According to Allen and Coggan [6], the FTP20 test is divided into three different parts (i.e., warm-up, main part, and cool down). The first step is the specific 45-min warm-up, which includes a maximum effort 5-min TT [6]. To the best of our knowledge, Borszcz et al. [7] [8] and Valenzuela et al. [10] are the only studies that have used the warm-up recommended by the authors [6]. Others have not used this section of the protocol [11] [12] [13]. Borszcz et al. [7] reported high blood lactate concentrations ([La]) before the start of the test (6.5±2.9 mmol·L−1). Therefore, the FTP20 warm-up protocol is not in accordance with the recent warm-up guidelines, which suggested a duration of about 20 min and a [La] of < 3 mmol·L−1 at the end [14]. Additionally, cyclists adopted a conservative pacing strategy at the start of a TT in a recent research [7], despite the fast start strategy presented in several TTs with durations that range from 4 to 60 min [7] [12] [13] [15] [16] [17] [18] [19].

FTP is one of the most well-known and debated tests in cycling and in the triathlon community. A recent concern in sports sciences is the applicability of the tests developed for athletes in the “real world” [20]. Recent studies [7] [8] [9] have investigated the validity of the FTP20 test with AnT, MLSS, and FTP60. Overall, trivial differences (bias) were found between FTP20 (original warm-up) with FTP60, AnT, and MLSS. These metrics were moderately to almost perfectly correlated (r=0.61 to 0.91), despite the individual variability in the prediction (limits of agreement [LoA] of 95%=7.8–27.5%) [7] [8] [9]. However, the tests should be reliable to detect the smallest worthwhile physiological or performance changes; reliability is a prerequisite for test validity because a measure that is not reproducible is not considered valid [2] [3] [21]. Thus, the aims of the current study were to verify the reliability of the protocol proposed by Allen and Coggan [6] and the reliability of the pacing strategy during the 20-min TT.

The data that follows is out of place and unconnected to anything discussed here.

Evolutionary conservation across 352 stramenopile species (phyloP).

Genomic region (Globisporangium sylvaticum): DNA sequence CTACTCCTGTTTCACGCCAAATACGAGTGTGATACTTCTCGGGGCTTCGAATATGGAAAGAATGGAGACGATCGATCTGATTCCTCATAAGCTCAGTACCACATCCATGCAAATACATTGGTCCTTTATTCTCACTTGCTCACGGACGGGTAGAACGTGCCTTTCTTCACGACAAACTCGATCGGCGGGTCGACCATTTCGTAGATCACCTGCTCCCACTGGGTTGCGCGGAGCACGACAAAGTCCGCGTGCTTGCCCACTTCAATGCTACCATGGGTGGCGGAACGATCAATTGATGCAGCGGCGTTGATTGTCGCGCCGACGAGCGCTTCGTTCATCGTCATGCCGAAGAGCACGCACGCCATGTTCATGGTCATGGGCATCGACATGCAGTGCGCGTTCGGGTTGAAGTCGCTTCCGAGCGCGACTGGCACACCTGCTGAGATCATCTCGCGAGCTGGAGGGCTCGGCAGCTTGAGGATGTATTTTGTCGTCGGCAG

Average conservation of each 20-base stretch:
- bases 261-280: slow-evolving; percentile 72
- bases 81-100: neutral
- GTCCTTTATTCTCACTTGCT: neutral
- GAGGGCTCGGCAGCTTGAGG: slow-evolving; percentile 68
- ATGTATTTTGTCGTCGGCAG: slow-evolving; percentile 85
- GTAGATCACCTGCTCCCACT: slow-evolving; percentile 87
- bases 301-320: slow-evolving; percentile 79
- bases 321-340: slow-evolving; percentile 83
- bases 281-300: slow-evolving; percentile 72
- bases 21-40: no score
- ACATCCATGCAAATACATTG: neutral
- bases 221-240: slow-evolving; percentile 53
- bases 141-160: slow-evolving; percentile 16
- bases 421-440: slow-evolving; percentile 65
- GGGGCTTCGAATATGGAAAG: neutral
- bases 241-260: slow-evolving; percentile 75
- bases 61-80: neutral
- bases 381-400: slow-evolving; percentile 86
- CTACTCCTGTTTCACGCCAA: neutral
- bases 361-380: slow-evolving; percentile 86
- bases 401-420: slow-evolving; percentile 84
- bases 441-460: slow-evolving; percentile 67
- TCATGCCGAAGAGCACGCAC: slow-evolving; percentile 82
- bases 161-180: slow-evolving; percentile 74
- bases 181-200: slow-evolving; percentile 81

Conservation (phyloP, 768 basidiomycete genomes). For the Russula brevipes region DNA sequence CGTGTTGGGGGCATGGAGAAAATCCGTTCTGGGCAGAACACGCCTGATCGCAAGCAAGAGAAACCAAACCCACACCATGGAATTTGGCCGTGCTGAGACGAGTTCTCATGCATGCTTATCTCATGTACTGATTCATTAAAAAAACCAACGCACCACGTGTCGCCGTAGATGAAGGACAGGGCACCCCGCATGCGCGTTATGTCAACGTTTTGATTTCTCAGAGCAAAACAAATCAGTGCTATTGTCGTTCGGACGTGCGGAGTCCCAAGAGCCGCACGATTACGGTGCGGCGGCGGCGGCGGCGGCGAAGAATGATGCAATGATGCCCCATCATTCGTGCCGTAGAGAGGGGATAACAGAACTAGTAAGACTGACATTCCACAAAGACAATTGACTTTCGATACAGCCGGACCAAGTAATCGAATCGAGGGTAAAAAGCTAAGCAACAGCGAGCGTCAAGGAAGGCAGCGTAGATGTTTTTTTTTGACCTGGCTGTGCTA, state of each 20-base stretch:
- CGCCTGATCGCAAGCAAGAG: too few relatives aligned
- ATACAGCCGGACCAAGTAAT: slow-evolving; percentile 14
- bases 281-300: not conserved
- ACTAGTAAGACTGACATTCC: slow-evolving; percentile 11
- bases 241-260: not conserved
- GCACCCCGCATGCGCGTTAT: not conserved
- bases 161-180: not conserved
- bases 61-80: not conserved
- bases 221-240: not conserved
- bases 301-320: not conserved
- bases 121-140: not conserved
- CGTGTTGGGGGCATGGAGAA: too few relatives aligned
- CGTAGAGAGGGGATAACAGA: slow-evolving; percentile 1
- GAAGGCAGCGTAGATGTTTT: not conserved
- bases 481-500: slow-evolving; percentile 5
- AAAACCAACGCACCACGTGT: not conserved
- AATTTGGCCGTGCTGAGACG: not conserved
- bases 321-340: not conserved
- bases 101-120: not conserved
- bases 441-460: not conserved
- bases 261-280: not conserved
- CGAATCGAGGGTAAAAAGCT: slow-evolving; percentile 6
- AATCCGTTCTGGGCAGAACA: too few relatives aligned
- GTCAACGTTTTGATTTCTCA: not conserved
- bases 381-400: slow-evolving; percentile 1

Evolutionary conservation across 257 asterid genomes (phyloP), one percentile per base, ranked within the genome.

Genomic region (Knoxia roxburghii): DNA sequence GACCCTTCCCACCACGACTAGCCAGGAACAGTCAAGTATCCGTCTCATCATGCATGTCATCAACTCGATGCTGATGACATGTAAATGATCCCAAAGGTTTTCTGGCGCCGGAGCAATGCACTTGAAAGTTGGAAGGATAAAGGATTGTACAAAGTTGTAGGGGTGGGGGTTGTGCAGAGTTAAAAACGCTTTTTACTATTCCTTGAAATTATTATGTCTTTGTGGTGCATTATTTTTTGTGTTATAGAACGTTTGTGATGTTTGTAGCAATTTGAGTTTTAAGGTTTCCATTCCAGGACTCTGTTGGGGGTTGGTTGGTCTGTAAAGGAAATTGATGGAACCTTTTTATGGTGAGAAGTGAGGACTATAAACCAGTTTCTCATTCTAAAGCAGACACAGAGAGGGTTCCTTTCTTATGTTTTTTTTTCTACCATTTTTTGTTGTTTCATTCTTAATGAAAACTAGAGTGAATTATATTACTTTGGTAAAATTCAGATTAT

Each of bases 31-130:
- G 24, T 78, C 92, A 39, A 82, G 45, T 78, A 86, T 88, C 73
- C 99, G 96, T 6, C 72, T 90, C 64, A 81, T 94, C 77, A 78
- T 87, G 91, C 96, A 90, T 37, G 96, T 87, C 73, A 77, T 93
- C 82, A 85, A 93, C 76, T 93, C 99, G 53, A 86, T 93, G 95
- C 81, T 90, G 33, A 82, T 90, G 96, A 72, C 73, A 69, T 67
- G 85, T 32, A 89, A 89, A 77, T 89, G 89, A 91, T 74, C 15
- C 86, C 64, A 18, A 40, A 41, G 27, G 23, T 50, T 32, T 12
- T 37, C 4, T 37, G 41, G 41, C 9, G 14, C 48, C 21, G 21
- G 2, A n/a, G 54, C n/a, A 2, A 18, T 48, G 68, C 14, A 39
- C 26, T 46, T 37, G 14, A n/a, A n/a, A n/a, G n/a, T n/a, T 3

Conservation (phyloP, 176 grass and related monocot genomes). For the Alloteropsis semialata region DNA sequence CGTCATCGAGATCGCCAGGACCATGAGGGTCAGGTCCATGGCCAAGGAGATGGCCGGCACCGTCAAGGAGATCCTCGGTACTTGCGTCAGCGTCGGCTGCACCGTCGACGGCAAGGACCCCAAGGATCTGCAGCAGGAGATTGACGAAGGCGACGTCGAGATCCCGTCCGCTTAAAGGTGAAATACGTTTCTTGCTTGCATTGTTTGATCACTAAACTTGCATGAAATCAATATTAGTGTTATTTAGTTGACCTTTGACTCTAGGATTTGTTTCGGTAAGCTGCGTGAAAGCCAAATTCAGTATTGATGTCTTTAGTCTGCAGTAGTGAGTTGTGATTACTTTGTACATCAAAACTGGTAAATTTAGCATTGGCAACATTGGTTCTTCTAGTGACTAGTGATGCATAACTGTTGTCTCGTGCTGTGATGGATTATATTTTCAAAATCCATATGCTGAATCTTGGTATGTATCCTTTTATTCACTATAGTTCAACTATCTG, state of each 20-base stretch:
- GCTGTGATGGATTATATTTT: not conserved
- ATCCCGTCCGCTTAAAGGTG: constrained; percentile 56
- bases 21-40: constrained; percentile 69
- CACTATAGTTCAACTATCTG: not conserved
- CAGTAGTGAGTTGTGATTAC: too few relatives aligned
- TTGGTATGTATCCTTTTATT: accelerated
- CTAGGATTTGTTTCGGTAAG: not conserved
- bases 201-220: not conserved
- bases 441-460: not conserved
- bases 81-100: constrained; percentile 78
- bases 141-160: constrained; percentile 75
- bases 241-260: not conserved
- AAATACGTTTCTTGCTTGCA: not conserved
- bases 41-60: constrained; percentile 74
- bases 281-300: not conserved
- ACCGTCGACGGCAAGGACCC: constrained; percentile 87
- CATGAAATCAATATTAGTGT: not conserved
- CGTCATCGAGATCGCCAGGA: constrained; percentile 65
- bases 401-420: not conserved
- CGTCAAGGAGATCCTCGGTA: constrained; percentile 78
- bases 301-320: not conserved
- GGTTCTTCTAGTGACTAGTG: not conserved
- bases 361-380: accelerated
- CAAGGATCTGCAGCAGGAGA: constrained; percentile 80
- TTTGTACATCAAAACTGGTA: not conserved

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Materials and Methods

Subjects

Twenty-five male competitive cyclists (mean±standard deviation [SD]: age=34.7±6.7 years, weight=76.0±9.4 kg, height=1.77±0.05 m, peak power output [PPO]=381±38 Watts [W], and ˙VO2max=57.8±7.3 mL·kg−1 ·min−1) voluntarily participated in the study. The cyclists had at least 2 years of experience in regional and national competitions and trained 10±3 h and rode 211±82 km per week. The cyclists were classified as Performance Level 3 (PL-3; trained cyclists) [22]. After verbal and written explanations of the procedures, all participants signed an informed consent form, approved by the institutional ethics committee and conforming to the Declaration of Helsinki. This study was performed in accordance with the ethical standards of the International Journal of Sports Medicine [23].


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Study design